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Wrestling With Satan
Spreading the word of the Lord with suplexes
Loves: Good documentaries
Likes: Tales of do-gooders
Dislikes: Pro wrestling
Hates: Religious zealots, thieves who masquerade as religious leaders
It took a while to figure out what exactly the perspective of Wrestling for Satan might be. For most of the beginning, including a TV clip from a Christian morning show called At Home with Chuck & Jenni, it feels like an amazingly precise mockumentary, as it creates the world of the Christian Wrestling Foundation, a low-level Texas-based evangelical professional wrestling organization. The mix of religion and rasslin' seems ridiculous, and the characters feel exaggerated yet real, so you start to search IMDB to see how Christopher Guest was involved. However, this is just a straight documentary, and it seems like one that aims to show the CWF in a positive light, based on the frequent use of Bible quotes and the kid gloves used to handle the story's darker side.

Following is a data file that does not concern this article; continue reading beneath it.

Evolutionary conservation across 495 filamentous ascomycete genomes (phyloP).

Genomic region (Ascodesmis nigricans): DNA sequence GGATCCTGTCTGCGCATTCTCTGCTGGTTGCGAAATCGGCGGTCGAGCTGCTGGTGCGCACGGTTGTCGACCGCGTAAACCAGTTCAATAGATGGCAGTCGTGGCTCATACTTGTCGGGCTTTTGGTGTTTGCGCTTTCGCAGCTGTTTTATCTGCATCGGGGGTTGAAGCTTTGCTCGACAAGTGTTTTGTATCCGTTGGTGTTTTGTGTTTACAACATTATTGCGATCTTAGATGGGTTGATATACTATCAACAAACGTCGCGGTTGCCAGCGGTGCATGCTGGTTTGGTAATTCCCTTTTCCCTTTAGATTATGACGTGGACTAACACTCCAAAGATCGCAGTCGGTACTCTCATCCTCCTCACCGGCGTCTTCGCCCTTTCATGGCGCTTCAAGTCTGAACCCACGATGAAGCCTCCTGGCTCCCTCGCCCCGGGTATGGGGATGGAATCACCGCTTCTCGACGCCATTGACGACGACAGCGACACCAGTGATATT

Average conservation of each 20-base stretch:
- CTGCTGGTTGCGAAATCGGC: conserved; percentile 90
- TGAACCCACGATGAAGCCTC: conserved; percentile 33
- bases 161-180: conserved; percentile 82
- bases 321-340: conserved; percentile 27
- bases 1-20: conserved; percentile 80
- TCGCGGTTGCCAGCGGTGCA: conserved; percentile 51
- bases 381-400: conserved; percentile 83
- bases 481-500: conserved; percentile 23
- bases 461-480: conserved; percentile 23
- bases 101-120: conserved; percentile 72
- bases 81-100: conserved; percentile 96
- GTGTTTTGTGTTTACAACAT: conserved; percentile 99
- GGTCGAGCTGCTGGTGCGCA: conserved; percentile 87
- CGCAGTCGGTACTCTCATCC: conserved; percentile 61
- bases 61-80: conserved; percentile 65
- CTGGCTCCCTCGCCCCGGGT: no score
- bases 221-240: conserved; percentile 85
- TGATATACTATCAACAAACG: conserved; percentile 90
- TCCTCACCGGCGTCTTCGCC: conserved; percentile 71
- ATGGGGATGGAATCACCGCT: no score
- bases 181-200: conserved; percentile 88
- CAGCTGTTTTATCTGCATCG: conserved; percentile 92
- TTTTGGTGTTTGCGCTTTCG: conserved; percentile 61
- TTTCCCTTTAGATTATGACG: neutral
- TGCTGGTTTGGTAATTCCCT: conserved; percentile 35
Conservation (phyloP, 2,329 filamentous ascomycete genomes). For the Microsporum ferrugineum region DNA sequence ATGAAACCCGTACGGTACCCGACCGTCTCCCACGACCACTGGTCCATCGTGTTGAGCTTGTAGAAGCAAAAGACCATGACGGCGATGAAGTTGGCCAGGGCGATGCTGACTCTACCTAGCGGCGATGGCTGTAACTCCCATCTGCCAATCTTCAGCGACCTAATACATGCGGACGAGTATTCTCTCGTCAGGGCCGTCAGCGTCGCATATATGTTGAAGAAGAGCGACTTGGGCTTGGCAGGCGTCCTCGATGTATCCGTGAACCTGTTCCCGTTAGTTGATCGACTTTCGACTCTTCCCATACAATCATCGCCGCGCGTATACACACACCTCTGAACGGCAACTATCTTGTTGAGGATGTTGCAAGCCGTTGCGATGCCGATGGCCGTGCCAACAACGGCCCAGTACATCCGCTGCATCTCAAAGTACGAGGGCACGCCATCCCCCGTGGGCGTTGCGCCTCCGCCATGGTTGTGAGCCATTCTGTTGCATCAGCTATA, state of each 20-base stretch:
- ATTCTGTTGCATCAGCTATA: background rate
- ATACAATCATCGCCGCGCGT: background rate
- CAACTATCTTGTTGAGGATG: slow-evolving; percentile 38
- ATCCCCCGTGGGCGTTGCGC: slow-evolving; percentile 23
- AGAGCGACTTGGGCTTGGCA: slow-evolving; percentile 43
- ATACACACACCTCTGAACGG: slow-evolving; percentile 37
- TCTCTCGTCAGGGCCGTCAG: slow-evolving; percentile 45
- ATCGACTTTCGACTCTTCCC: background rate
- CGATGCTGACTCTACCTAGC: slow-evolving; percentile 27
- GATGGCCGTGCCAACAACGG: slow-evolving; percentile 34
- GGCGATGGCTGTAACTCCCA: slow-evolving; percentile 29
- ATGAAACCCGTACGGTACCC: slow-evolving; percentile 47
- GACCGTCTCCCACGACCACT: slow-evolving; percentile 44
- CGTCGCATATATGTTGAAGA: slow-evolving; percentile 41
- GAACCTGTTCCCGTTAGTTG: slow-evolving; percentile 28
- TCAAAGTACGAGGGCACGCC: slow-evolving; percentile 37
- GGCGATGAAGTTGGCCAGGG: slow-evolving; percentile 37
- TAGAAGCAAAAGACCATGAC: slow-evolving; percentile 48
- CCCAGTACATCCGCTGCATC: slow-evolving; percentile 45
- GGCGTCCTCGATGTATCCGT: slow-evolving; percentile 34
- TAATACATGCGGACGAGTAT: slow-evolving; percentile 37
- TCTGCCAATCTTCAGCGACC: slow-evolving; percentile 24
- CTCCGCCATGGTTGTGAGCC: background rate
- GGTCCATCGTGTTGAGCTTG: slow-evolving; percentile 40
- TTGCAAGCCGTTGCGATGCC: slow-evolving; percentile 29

Led by Rob Vaughn, who goes by the name Jesus Freak in the ring, the CWF puts on shows in gyms, churches and at amusement parks, where they also preach to the crowd, which is loaded with young, impressionable youth. Considering themselves to be a ministry, they aren't doing it for the money, though many of them do have aspirations to move on to bigger, better organizations. The angle is unique (footage of the wrestlers' bible study is interesting to see) and the group becomes big enough to draw some genuine names to the roster, including former WWE wrestlers like the late "Dr. Death" Steve Williams and AJ Styles. But the wrestling is just part of the story (probably the least interesting) as behind the scenes there's a great deal going on, including issues of loyalty, finances and the usual concerns that stalk any minor-league sports (or sports-entertainment) organization.